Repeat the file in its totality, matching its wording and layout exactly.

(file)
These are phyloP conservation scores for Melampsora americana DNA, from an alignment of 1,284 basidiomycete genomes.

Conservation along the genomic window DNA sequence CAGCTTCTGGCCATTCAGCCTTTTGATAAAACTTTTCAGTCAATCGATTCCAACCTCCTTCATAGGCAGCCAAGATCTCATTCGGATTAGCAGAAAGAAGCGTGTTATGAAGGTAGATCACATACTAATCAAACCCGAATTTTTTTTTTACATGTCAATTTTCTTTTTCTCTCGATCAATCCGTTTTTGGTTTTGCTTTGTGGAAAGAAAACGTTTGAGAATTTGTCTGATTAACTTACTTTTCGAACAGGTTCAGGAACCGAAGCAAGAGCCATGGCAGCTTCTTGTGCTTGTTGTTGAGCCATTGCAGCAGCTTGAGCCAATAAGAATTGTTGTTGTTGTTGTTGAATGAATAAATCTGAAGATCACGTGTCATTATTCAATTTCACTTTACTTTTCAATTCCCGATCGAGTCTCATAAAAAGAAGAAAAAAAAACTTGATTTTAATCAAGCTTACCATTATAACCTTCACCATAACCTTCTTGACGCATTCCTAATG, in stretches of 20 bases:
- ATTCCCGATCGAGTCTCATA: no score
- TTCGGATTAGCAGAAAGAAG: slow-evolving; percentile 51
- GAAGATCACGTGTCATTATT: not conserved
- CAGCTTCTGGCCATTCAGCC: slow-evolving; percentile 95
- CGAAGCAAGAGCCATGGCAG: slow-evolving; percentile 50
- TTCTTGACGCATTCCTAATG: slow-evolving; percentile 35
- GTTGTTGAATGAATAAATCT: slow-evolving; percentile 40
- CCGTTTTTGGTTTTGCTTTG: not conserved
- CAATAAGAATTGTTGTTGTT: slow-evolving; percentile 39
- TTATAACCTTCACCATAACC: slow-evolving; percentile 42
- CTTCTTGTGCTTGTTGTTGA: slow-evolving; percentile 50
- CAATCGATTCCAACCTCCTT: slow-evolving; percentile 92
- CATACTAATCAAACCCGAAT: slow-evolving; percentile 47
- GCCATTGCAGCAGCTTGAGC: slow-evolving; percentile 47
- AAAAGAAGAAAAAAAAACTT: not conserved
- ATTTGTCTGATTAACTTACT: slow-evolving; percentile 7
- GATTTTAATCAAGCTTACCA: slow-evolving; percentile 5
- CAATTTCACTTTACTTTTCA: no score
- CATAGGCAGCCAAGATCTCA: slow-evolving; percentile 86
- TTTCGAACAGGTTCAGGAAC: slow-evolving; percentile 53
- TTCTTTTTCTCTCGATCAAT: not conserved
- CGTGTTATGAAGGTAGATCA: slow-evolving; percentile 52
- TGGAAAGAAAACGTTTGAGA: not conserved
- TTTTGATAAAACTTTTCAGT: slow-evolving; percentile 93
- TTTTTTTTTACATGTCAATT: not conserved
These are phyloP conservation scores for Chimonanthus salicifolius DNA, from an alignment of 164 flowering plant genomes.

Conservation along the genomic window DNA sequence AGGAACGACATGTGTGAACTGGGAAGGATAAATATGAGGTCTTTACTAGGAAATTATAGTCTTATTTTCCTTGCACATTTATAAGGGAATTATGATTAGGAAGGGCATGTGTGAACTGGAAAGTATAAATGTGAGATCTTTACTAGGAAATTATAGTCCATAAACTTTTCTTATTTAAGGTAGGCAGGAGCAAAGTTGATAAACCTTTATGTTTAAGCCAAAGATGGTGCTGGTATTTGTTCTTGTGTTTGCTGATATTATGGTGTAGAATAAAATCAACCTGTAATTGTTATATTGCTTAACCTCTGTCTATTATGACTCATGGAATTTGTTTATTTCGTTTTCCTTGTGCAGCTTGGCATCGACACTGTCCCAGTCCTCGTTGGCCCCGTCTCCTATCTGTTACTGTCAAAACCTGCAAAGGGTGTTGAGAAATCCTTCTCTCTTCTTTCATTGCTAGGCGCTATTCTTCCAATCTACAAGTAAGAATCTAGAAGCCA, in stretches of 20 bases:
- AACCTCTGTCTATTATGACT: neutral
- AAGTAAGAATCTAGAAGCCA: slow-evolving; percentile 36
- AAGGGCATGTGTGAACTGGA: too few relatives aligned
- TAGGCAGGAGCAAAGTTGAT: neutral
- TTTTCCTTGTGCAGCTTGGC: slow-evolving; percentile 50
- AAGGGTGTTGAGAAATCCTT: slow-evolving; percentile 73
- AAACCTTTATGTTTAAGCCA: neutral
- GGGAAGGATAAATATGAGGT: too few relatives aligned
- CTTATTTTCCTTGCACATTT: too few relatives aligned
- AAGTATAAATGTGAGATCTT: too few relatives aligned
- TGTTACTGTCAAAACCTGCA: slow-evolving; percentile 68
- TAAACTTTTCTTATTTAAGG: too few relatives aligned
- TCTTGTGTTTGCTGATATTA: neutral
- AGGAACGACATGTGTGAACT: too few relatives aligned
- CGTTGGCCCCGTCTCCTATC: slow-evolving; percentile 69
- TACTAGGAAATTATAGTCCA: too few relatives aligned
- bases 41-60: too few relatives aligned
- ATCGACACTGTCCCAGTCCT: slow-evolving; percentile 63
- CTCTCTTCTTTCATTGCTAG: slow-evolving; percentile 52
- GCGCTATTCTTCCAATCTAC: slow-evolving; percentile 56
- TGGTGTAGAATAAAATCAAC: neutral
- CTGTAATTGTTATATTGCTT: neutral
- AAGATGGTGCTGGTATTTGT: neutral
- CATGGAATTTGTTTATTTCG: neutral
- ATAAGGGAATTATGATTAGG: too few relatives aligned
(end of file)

These are phyloP conservation scores for Melampsora americana DNA, from an alignment of 1,284 basidiomycete genomes.

Conservation along the genomic window DNA sequence CAGCTTCTGGCCATTCAGCCTTTTGATAAAACTTTTCAGTCAATCGATTCCAACCTCCTTCATAGGCAGCCAAGATCTCATTCGGATTAGCAGAAAGAAGCGTGTTATGAAGGTAGATCACATACTAATCAAACCCGAATTTTTTTTTTACATGTCAATTTTCTTTTTCTCTCGATCAATCCGTTTTTGGTTTTGCTTTGTGGAAAGAAAACGTTTGAGAATTTGTCTGATTAACTTACTTTTCGAACAGGTTCAGGAACCGAAGCAAGAGCCATGGCAGCTTCTTGTGCTTGTTGTTGAGCCATTGCAGCAGCTTGAGCCAATAAGAATTGTTGTTGTTGTTGTTGAATGAATAAATCTGAAGATCACGTGTCATTATTCAATTTCACTTTACTTTTCAATTCCCGATCGAGTCTCATAAAAAGAAGAAAAAAAAACTTGATTTTAATCAAGCTTACCATTATAACCTTCACCATAACCTTCTTGACGCATTCCTAATG, in stretches of 20 bases:
- ATTCCCGATCGAGTCTCATA: no score
- TTCGGATTAGCAGAAAGAAG: slow-evolving; percentile 51
- GAAGATCACGTGTCATTATT: not conserved
- CAGCTTCTGGCCATTCAGCC: slow-evolving; percentile 95
- CGAAGCAAGAGCCATGGCAG: slow-evolving; percentile 50
- TTCTTGACGCATTCCTAATG: slow-evolving; percentile 35
- GTTGTTGAATGAATAAATCT: slow-evolving; percentile 40
- CCGTTTTTGGTTTTGCTTTG: not conserved
- CAATAAGAATTGTTGTTGTT: slow-evolving; percentile 39
- TTATAACCTTCACCATAACC: slow-evolving; percentile 42
- CTTCTTGTGCTTGTTGTTGA: slow-evolving; percentile 50
- CAATCGATTCCAACCTCCTT: slow-evolving; percentile 92
- CATACTAATCAAACCCGAAT: slow-evolving; percentile 47
- GCCATTGCAGCAGCTTGAGC: slow-evolving; percentile 47
- AAAAGAAGAAAAAAAAACTT: not conserved
- ATTTGTCTGATTAACTTACT: slow-evolving; percentile 7
- GATTTTAATCAAGCTTACCA: slow-evolving; percentile 5
- CAATTTCACTTTACTTTTCA: no score
- CATAGGCAGCCAAGATCTCA: slow-evolving; percentile 86
- TTTCGAACAGGTTCAGGAAC: slow-evolving; percentile 53
- TTCTTTTTCTCTCGATCAAT: not conserved
- CGTGTTATGAAGGTAGATCA: slow-evolving; percentile 52
- TGGAAAGAAAACGTTTGAGA: not conserved
- TTTTGATAAAACTTTTCAGT: slow-evolving; percentile 93
- TTTTTTTTTACATGTCAATT: not conserved
These are phyloP conservation scores for Chimonanthus salicifolius DNA, from an alignment of 164 flowering plant genomes.

Conservation along the genomic window DNA sequence AGGAACGACATGTGTGAACTGGGAAGGATAAATATGAGGTCTTTACTAGGAAATTATAGTCTTATTTTCCTTGCACATTTATAAGGGAATTATGATTAGGAAGGGCATGTGTGAACTGGAAAGTATAAATGTGAGATCTTTACTAGGAAATTATAGTCCATAAACTTTTCTTATTTAAGGTAGGCAGGAGCAAAGTTGATAAACCTTTATGTTTAAGCCAAAGATGGTGCTGGTATTTGTTCTTGTGTTTGCTGATATTATGGTGTAGAATAAAATCAACCTGTAATTGTTATATTGCTTAACCTCTGTCTATTATGACTCATGGAATTTGTTTATTTCGTTTTCCTTGTGCAGCTTGGCATCGACACTGTCCCAGTCCTCGTTGGCCCCGTCTCCTATCTGTTACTGTCAAAACCTGCAAAGGGTGTTGAGAAATCCTTCTCTCTTCTTTCATTGCTAGGCGCTATTCTTCCAATCTACAAGTAAGAATCTAGAAGCCA, in stretches of 20 bases:
- AACCTCTGTCTATTATGACT: neutral
- AAGTAAGAATCTAGAAGCCA: slow-evolving; percentile 36
- AAGGGCATGTGTGAACTGGA: too few relatives aligned
- TAGGCAGGAGCAAAGTTGAT: neutral
- TTTTCCTTGTGCAGCTTGGC: slow-evolving; percentile 50
- AAGGGTGTTGAGAAATCCTT: slow-evolving; percentile 73
- AAACCTTTATGTTTAAGCCA: neutral
- GGGAAGGATAAATATGAGGT: too few relatives aligned
- CTTATTTTCCTTGCACATTT: too few relatives aligned
- AAGTATAAATGTGAGATCTT: too few relatives aligned
- TGTTACTGTCAAAACCTGCA: slow-evolving; percentile 68
- TAAACTTTTCTTATTTAAGG: too few relatives aligned
- TCTTGTGTTTGCTGATATTA: neutral
- AGGAACGACATGTGTGAACT: too few relatives aligned
- CGTTGGCCCCGTCTCCTATC: slow-evolving; percentile 69
- TACTAGGAAATTATAGTCCA: too few relatives aligned
- bases 41-60: too few relatives aligned
- ATCGACACTGTCCCAGTCCT: slow-evolving; percentile 63
- CTCTCTTCTTTCATTGCTAG: slow-evolving; percentile 52
- GCGCTATTCTTCCAATCTAC: slow-evolving; percentile 56
- TGGTGTAGAATAAAATCAAC: neutral
- CTGTAATTGTTATATTGCTT: neutral
- AAGATGGTGCTGGTATTTGT: neutral
- CATGGAATTTGTTTATTTCG: neutral
- ATAAGGGAATTATGATTAGG: too few relatives aligned